This letter is a writ of intent, declaring a pending lawsuit made by our client The 3, 2 Shape, more commonly known as "The 'L' Block", against your client, the game of Tetris. The basis of said lawsuit are as follows:

*Intentional misrepresentation of clients' usefulness in said game. Client is either too tall or too wide to be useful in the majority of situations when a T Block or S Block would suffice. Also as a matter of record, client is too short for majority of situations when an I Block would suffice. This alludes to intent to misrepresent the client as useful in the game.

*Willfully forcing the client onto the player in situations where there is no acceptable place to put the client, causing the player to be forced to miss lines.

*Forcing the client to retain its less useful form when it attempted to change its form to the Right Angle Block of two by two blocks attached at a hinge.

For these infringements against our client and for other similar allegations of defamation of character, our client is seeking reparations in the amount of 260,008,000 points, or roughly 500 points per line of Tetris botched by the average player. Also expected are the inclusion of fireworks, a Russian orchestra, and a rocket launch. The location and destination of the launch are unimportant. If you or your client wish to discuss anything regarding this lawsuit, contact our offices, not our client. Any attempt to contact our client will be viewed as menacing and will be added to the list of charges.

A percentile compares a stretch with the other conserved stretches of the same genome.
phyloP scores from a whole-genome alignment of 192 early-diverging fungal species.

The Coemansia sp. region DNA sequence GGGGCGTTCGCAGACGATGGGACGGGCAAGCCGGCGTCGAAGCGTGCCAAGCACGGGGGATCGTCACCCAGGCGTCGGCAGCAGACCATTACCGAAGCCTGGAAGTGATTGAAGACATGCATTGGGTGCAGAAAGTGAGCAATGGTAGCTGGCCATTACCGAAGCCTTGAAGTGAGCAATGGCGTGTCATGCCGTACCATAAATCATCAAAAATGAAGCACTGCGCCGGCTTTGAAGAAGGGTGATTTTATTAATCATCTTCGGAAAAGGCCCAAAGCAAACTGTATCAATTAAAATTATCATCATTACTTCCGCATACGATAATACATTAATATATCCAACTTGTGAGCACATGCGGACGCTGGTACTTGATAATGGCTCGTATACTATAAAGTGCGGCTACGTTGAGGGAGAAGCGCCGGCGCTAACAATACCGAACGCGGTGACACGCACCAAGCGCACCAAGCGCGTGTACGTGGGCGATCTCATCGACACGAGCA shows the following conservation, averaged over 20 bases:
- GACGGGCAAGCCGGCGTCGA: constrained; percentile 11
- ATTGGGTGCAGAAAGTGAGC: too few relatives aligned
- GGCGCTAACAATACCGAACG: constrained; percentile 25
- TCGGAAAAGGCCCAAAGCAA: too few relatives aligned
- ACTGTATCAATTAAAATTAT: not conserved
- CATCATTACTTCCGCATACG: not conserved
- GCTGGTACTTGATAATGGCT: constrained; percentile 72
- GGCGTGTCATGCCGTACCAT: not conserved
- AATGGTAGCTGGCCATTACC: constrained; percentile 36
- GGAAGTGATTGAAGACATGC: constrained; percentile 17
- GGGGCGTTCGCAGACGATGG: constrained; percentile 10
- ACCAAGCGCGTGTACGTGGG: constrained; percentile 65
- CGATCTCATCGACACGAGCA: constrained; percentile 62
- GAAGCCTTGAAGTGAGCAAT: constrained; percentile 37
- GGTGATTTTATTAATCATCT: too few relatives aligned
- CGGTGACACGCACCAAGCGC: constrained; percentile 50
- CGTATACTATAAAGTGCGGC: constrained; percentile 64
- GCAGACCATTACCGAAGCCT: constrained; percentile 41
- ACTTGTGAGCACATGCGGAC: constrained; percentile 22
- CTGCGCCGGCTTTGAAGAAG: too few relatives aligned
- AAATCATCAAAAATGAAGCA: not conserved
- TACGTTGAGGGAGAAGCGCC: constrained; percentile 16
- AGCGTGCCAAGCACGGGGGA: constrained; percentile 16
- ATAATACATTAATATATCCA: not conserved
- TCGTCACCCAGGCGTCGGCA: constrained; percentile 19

Good Day,
Howard H Miffler
Romanofski, Abiju & Miffler Law Offices   read

2:11 PM on 07.15.2009

As Written By: An Editorial, "Pale Shelter"

Not long ago I was participating in this thread about the definition of the term "Hardcore Gamer". A few days later I saw "We Gamin' " in Destructainment. The thread got me thinking about how, while everyone was debating the definition of "hardcore", everyone was also taking for granted the term "Gamer". Then, upon watching the video, I was hit by this line that got me thinking even more.

"We about to make video games officially cool."
How very Nineties of them.

The truth of the matter is that gaming is so prevalent in our society, in our culture now, that labeling yourself a "Gamer" as we, the enthusiast subculture views it, is as meaningless as labeling ourselves as human beings. It's practically a given. Everyone is a gamer. Not only that, but contrary to what "We Gamin' " would have us believe, gaming itself has become a widespread socially acceptable pastime. Gaming is cool. This leaves an interesting dichotomy.